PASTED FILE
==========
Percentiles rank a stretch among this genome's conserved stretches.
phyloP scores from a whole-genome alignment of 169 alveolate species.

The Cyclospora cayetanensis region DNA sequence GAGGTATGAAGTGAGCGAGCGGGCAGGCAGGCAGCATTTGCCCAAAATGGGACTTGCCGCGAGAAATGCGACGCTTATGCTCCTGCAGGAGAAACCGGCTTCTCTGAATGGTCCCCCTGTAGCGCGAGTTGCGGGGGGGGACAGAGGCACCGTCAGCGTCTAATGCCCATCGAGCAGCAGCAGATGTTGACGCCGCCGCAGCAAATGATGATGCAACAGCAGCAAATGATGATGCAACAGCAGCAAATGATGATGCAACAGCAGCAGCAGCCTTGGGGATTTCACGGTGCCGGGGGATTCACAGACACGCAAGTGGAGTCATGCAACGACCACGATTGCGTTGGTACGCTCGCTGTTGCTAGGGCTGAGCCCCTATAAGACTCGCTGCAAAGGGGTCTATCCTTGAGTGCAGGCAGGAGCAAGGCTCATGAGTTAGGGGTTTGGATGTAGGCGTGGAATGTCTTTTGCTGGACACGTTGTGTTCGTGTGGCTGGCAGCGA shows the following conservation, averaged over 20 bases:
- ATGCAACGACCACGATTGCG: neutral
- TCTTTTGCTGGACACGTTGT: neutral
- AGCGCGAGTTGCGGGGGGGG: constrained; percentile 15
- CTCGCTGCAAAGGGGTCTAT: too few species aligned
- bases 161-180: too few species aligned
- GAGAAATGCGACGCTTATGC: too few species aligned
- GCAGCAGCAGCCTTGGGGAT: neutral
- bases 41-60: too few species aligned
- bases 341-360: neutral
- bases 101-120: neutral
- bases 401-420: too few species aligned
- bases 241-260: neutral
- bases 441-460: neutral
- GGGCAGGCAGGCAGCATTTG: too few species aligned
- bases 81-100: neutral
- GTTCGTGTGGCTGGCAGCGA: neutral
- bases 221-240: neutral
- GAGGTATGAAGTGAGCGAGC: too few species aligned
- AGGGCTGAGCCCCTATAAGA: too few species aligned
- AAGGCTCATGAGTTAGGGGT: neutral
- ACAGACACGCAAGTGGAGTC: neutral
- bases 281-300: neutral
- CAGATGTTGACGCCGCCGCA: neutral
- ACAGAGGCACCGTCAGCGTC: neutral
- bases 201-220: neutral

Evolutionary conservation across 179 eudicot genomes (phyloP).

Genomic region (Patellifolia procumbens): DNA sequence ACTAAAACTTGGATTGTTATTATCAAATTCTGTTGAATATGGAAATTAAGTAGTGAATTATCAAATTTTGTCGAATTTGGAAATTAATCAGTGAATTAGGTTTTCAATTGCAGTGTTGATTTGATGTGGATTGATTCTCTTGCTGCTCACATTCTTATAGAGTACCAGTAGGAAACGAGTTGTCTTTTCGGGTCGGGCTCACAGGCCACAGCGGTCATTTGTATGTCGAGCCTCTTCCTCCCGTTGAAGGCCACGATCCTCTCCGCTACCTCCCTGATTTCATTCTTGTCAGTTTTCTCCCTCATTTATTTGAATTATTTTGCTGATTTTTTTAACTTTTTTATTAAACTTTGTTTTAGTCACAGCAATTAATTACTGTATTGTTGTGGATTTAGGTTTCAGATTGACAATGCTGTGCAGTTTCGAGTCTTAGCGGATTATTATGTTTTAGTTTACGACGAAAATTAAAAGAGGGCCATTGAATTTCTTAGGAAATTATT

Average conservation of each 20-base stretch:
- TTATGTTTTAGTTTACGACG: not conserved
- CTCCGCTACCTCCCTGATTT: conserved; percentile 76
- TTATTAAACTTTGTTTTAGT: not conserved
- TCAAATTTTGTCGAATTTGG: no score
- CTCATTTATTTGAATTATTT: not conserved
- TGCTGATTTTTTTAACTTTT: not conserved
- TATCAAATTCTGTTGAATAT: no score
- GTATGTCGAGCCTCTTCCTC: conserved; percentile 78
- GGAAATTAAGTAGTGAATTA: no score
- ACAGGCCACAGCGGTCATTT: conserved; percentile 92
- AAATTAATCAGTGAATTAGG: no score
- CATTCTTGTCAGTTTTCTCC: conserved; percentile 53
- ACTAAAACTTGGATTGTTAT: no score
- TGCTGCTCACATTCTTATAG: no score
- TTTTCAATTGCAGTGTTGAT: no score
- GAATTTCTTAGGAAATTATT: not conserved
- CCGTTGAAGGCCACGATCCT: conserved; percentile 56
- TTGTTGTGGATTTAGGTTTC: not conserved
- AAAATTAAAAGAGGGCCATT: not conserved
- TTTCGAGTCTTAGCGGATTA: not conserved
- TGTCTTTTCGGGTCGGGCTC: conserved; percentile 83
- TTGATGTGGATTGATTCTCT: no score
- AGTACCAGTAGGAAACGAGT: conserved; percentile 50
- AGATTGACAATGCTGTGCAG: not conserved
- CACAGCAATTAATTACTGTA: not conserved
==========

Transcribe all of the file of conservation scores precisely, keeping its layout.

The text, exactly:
Percentiles rank a stretch among this genome's conserved stretches.
phyloP scores from a whole-genome alignment of 169 alveolate species.

The Cyclospora cayetanensis region DNA sequence GAGGTATGAAGTGAGCGAGCGGGCAGGCAGGCAGCATTTGCCCAAAATGGGACTTGCCGCGAGAAATGCGACGCTTATGCTCCTGCAGGAGAAACCGGCTTCTCTGAATGGTCCCCCTGTAGCGCGAGTTGCGGGGGGGGACAGAGGCACCGTCAGCGTCTAATGCCCATCGAGCAGCAGCAGATGTTGACGCCGCCGCAGCAAATGATGATGCAACAGCAGCAAATGATGATGCAACAGCAGCAAATGATGATGCAACAGCAGCAGCAGCCTTGGGGATTTCACGGTGCCGGGGGATTCACAGACACGCAAGTGGAGTCATGCAACGACCACGATTGCGTTGGTACGCTCGCTGTTGCTAGGGCTGAGCCCCTATAAGACTCGCTGCAAAGGGGTCTATCCTTGAGTGCAGGCAGGAGCAAGGCTCATGAGTTAGGGGTTTGGATGTAGGCGTGGAATGTCTTTTGCTGGACACGTTGTGTTCGTGTGGCTGGCAGCGA shows the following conservation, averaged over 20 bases:
- ATGCAACGACCACGATTGCG: neutral
- TCTTTTGCTGGACACGTTGT: neutral
- AGCGCGAGTTGCGGGGGGGG: constrained; percentile 15
- CTCGCTGCAAAGGGGTCTAT: too few species aligned
- bases 161-180: too few species aligned
- GAGAAATGCGACGCTTATGC: too few species aligned
- GCAGCAGCAGCCTTGGGGAT: neutral
- bases 41-60: too few species aligned
- bases 341-360: neutral
- bases 101-120: neutral
- bases 401-420: too few species aligned
- bases 241-260: neutral
- bases 441-460: neutral
- GGGCAGGCAGGCAGCATTTG: too few species aligned
- bases 81-100: neutral
- GTTCGTGTGGCTGGCAGCGA: neutral
- bases 221-240: neutral
- GAGGTATGAAGTGAGCGAGC: too few species aligned
- AGGGCTGAGCCCCTATAAGA: too few species aligned
- AAGGCTCATGAGTTAGGGGT: neutral
- ACAGACACGCAAGTGGAGTC: neutral
- bases 281-300: neutral
- CAGATGTTGACGCCGCCGCA: neutral
- ACAGAGGCACCGTCAGCGTC: neutral
- bases 201-220: neutral

Evolutionary conservation across 179 eudicot genomes (phyloP).

Genomic region (Patellifolia procumbens): DNA sequence ACTAAAACTTGGATTGTTATTATCAAATTCTGTTGAATATGGAAATTAAGTAGTGAATTATCAAATTTTGTCGAATTTGGAAATTAATCAGTGAATTAGGTTTTCAATTGCAGTGTTGATTTGATGTGGATTGATTCTCTTGCTGCTCACATTCTTATAGAGTACCAGTAGGAAACGAGTTGTCTTTTCGGGTCGGGCTCACAGGCCACAGCGGTCATTTGTATGTCGAGCCTCTTCCTCCCGTTGAAGGCCACGATCCTCTCCGCTACCTCCCTGATTTCATTCTTGTCAGTTTTCTCCCTCATTTATTTGAATTATTTTGCTGATTTTTTTAACTTTTTTATTAAACTTTGTTTTAGTCACAGCAATTAATTACTGTATTGTTGTGGATTTAGGTTTCAGATTGACAATGCTGTGCAGTTTCGAGTCTTAGCGGATTATTATGTTTTAGTTTACGACGAAAATTAAAAGAGGGCCATTGAATTTCTTAGGAAATTATT

Average conservation of each 20-base stretch:
- TTATGTTTTAGTTTACGACG: not conserved
- CTCCGCTACCTCCCTGATTT: conserved; percentile 76
- TTATTAAACTTTGTTTTAGT: not conserved
- TCAAATTTTGTCGAATTTGG: no score
- CTCATTTATTTGAATTATTT: not conserved
- TGCTGATTTTTTTAACTTTT: not conserved
- TATCAAATTCTGTTGAATAT: no score
- GTATGTCGAGCCTCTTCCTC: conserved; percentile 78
- GGAAATTAAGTAGTGAATTA: no score
- ACAGGCCACAGCGGTCATTT: conserved; percentile 92
- AAATTAATCAGTGAATTAGG: no score
- CATTCTTGTCAGTTTTCTCC: conserved; percentile 53
- ACTAAAACTTGGATTGTTAT: no score
- TGCTGCTCACATTCTTATAG: no score
- TTTTCAATTGCAGTGTTGAT: no score
- GAATTTCTTAGGAAATTATT: not conserved
- CCGTTGAAGGCCACGATCCT: conserved; percentile 56
- TTGTTGTGGATTTAGGTTTC: not conserved
- AAAATTAAAAGAGGGCCATT: not conserved
- TTTCGAGTCTTAGCGGATTA: not conserved
- TGTCTTTTCGGGTCGGGCTC: conserved; percentile 83
- TTGATGTGGATTGATTCTCT: no score
- AGTACCAGTAGGAAACGAGT: conserved; percentile 50
- AGATTGACAATGCTGTGCAG: not conserved
- CACAGCAATTAATTACTGTA: not conserved